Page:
Advent: December 1st

So Advent has begun… Well technically the true season of Advent started a couple of days ago on Advent Sunday but for the purposes of both the BarberBlackSheep Spinner’s Advent Calendar (BBSSAC for short!) and for the photo blogs we start on December the 1st.

So for today’s picture I’ve gone back in time. To 2005/2006

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This is sort of where BarberBlackSheep started really. These are some of the commercial meat sheep we had before I got into the general spinning fibrey fluffy knittingness of life… and we all know what kind of a rabbit hole that turned into!!

These 9 blackfaces ewes were bred by our neighbours. They’re my favourite commercial sheep – Suffolk x Welsh Mule. Easy to look after and good at their job. We had them as 6month old hoggets and brought them on. The first year was hard work. When we moved here my parents bought 20 ewes of various breeds that came with the farm so they were experienced at lambing even though we weren’t and I learned as we went along with these old timers who knew the score. Eventually they got to the end of their lives and we bought in fresh breeding stock of my favourites – Suffolk/Suffolk x – just 10 ewes from next-door. These young ladies had no experience and were just under a year old when they gave birth (this is normal for commercial farms but not a practice I would chose to do now). The new lambing issues I faced that year were enormous, my father and I struggled with the presentations, the new  veterinary problems thrown up by young inexperienced ewes bearing large single lambs as well as the annual curve balls sheep throw at you generally just to keep you on your toes. Our lamb mortality rate was unacceptably high; our morale devastatingly low. We lost one of the ewes as well.

My neighbour had suggested at the time we bought them that rather than purchasing commercial ewes from him I should specialise in a rare breed or a fibre flock given that we had little land and didn’t keep sheep as a viable income source. He suggested Wensleydales as his partner is a weaver and is a fan of the fibre plus the wool commands one of the higher  prices from the British Wool Marketing Board. After our disastrous first season with the new ewes I wondered if I should have taken his advice especially as 2006 was the year I learned to spin and wool suddenly became a very interesting subject indeed and the previous year I had returned to knitting when my mother formed a small Knit n Natter group with our neighbours.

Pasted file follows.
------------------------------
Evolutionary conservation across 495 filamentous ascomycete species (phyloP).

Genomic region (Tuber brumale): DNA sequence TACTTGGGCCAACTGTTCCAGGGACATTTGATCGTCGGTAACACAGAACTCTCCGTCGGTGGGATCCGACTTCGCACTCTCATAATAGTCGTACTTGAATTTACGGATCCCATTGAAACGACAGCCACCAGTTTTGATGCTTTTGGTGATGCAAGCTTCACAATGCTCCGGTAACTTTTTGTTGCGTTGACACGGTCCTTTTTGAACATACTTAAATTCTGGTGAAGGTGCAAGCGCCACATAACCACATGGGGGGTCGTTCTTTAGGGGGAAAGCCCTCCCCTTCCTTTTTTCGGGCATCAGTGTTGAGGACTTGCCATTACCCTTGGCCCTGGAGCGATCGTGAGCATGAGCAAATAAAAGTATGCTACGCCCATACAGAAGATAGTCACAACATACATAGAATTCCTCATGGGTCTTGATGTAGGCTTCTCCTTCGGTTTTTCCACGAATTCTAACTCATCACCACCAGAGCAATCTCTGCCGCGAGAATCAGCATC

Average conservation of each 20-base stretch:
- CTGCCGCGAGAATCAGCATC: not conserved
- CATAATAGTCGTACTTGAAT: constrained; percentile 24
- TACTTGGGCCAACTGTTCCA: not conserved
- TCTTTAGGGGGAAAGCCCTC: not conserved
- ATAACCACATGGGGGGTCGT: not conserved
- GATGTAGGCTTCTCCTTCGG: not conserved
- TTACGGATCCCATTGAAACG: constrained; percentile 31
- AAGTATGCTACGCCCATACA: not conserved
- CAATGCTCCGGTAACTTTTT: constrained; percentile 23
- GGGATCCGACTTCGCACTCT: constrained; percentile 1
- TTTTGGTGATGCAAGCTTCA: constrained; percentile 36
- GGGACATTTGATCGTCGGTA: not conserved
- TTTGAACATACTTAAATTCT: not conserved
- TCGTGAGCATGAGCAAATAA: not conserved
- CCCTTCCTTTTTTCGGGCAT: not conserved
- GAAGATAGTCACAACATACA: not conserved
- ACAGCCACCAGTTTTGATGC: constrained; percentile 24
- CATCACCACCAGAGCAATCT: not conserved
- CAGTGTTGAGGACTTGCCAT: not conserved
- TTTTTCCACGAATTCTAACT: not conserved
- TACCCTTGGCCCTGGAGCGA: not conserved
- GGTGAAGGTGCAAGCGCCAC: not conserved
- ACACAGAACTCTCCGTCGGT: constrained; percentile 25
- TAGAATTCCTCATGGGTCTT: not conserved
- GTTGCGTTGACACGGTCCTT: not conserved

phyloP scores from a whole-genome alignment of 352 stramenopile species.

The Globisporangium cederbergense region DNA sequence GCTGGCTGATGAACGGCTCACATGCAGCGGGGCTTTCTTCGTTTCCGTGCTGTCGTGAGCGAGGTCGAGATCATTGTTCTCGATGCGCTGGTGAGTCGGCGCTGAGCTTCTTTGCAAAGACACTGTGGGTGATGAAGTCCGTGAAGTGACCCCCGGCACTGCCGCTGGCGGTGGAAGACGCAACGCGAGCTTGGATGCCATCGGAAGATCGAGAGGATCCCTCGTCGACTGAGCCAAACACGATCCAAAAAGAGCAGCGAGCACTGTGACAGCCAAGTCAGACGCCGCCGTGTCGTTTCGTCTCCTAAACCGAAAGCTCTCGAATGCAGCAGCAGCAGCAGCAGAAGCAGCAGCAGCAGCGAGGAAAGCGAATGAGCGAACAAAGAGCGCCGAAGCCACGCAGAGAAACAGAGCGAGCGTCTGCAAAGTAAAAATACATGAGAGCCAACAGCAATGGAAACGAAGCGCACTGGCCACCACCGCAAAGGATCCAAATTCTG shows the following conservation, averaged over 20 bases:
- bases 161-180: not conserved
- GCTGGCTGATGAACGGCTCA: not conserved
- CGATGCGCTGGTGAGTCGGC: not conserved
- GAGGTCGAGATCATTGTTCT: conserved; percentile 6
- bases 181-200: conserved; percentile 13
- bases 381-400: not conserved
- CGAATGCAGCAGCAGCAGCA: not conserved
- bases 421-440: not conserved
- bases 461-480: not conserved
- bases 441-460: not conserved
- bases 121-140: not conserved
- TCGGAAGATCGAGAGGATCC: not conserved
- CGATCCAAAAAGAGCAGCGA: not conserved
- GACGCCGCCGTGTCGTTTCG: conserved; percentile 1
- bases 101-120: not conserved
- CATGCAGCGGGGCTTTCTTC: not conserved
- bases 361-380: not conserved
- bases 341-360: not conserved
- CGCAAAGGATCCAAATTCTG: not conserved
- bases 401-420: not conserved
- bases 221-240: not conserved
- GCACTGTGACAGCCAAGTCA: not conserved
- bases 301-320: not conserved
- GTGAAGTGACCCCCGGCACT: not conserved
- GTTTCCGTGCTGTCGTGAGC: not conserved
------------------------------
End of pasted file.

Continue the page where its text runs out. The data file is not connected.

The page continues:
I gradually turned over in my mind what I should do. I looked at different sheep breeds and dismissed them one by one although for a time Wensleydales and Shetland were both strong contenders for the replacement breed. Finally in 2006 I decided I wanted Gotlands, sold these what we in the UK call shearlings and the Australians and New Zealanders call two tooths (2ths) back to our neighbours and I bought my first 4 Gotlands.

Lurking in this group of blackface ewes, the eagle eyed will spot 3 white faced sheep. These were Nell, Nelson and Napolean who were BFL x Charollais sheep from some of our original sheep. These three lovely sheep stayed with us till ripe old age and died a few winters ago one by one – Nelson and Napoleon only a short time apart, as devoted as they were to each other in life they wouldn’t be separated by death. I still have some of their fleeces which I can’t bear to sell. It’s lovely bouncy soft spinning fibre and one day I hope to have some more of these sheep in my flock.

And the pony at the back is of course a much younger Cobweb – now 35 years old and a little crumbly around the edges but still a very game old bird for all that!!

To add to my Advent season this year I’ve decided on an extra small discipline each day. I’m one of those paradoxical people who doesn’t like mess but seems incapable of remaining organised so I lurch from chaos to blitz in terms of tidying up. I actually find housework quite therapeutic but even so, I wish I was a neater person in daily living – I don’t like clutter even if it doesn’t look like that to others! It’s surprising how much mess one girl and two dogs can make really…

So today I had a little idea – Teatime Tidying! I thought that for every time I put the kettle on I would put the time it takes to boil the kettle and drink my cuppa to good use. I would pick just one small area, one work surface, one smeary dusty window, one drawer or shelf and tidy, sort and clean it. I’ve also loosely extended it to dealing with piles of paperwork waiting for attention and odd mending things like sewing a missing button on or fixing something that’s broken. The reasoning goes that come Christmas my house will be a nicer place for me to live in and presentable for visitors.

So far it’s working!

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